Before we get into Uber’s clear missteps, let’s start with what lead to the failure of Transverse. In my original article, I outlined just how amateurish their attempts to gain support appeared. As I continued to follow the rapid decline of interest in the title, it became clear to me that it was far worse than a botched attempt: It was a blatant abuse of the entire concept of crowd-funding. Uber’s issue is merely history repeating itself.

stretchgoals

I still can't get over how they asked so much for basic features.

PGI’s first self-funded project was Mechwarrior Online. It was a resounding success. How could it not be? it’s an old and prestigious franchise with a huge fan base. For many, the idea of a Mechwarrior MMO was a dream come true. Supporters flocked just to get a taste. However, since the release of MWO, it’s been plagued with problems stemming mostly from a failure to deliver timely updates, and a failure to communicate with the community. The fact that two separate subreddits exist for the same game, both initially created by developers, have been left unmanned due to conflicts with both the community and reddit on the part of PGI, should be a massive red flag. Nevermind the fact that all of their YouTube videos have comments disabled. When you are constantly on the defensive and find yourself frequently deleting the dissent of paying customers, you have to know you’re doing something wrong… right?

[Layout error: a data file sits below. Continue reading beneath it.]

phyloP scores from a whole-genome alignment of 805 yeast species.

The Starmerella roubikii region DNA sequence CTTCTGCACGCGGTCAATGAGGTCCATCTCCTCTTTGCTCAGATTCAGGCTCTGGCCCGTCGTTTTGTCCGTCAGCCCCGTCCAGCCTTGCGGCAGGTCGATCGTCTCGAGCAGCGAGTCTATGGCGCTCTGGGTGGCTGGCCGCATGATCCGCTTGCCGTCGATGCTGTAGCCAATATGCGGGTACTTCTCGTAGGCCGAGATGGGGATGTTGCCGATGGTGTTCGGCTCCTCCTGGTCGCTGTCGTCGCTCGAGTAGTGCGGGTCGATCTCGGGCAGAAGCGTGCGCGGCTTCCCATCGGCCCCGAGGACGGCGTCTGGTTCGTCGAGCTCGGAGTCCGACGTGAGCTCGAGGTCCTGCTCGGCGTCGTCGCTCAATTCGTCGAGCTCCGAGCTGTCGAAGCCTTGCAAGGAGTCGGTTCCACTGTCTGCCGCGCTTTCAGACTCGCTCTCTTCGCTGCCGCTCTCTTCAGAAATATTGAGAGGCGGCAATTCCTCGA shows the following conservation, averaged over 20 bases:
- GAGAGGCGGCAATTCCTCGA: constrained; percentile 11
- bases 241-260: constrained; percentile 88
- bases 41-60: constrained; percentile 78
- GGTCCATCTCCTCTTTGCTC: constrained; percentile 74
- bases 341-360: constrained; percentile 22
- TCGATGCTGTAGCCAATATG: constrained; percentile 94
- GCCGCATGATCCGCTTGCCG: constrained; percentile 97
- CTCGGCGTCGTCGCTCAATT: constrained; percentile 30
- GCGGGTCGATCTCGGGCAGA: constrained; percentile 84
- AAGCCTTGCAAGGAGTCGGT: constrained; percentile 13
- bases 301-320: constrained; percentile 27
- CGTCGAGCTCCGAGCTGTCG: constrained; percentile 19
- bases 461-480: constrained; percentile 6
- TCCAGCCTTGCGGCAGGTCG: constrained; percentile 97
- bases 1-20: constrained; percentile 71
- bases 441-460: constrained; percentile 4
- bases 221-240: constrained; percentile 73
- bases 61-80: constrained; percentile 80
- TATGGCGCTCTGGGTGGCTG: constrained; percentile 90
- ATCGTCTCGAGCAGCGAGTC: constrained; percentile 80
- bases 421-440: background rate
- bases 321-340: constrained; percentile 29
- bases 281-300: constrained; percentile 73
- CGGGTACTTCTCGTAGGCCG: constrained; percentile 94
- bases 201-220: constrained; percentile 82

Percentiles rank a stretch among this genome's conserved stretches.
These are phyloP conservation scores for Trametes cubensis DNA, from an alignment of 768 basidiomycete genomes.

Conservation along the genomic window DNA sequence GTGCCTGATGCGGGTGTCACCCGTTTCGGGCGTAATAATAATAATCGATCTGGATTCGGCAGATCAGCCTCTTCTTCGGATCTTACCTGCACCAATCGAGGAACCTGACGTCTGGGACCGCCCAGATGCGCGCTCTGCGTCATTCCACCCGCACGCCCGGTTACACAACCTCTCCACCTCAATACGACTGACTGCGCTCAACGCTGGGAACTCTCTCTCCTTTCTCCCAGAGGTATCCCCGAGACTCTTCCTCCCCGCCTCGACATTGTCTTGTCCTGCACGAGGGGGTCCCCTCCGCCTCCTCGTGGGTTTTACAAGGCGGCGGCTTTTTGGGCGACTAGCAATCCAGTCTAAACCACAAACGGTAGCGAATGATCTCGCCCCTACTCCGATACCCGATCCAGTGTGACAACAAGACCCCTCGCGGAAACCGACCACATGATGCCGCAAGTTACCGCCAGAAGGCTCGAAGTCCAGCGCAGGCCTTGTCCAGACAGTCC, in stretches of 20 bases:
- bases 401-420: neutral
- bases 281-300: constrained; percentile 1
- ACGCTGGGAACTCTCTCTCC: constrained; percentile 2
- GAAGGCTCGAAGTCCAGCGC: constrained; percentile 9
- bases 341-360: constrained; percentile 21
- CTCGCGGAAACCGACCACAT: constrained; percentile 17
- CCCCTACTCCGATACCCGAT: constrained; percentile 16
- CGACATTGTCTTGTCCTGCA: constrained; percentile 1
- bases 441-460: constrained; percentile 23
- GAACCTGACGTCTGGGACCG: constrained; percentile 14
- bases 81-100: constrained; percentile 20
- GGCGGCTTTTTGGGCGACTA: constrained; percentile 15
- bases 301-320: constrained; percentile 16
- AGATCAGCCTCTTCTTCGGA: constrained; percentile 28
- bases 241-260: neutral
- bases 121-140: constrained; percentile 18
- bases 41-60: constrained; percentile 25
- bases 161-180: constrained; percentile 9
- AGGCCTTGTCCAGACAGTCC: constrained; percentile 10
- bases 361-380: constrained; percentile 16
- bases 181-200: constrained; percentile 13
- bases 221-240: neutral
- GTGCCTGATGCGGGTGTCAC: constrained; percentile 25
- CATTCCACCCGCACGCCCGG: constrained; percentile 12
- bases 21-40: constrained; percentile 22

If you believe it's your own players responsible, perhaps you should be asking yourself why your player base is out to get you.

Not according to PGI. The same company who straight up lied about owning the rights to Wing Commander. EA even called them out, and their response was simply “we don’t have to prove anything.” Why, as an independent developer and publisher do you think you have even the basic resources to stand up to EA, or even be anything like them? That’s not balls, that’s stupidity. EA could buy PGI tomorrow, and PGI would thank them for it with a wet, lengthy blowjob.

proveitplz

 

Translated from this page. 
*Ekman's response was actually on the Transverse forum, but not anymore. :(

Amid the dissent from MWO, they decided to put resources into a new property looking suspiciously like Chris Roberts’ Star Citizen (he was the original creator of Wing Commander, fyi), while not calling it Wing Commander, but claiming they have the rights to the property. It’s already doomed to fail at this point, but that’s not the worst part.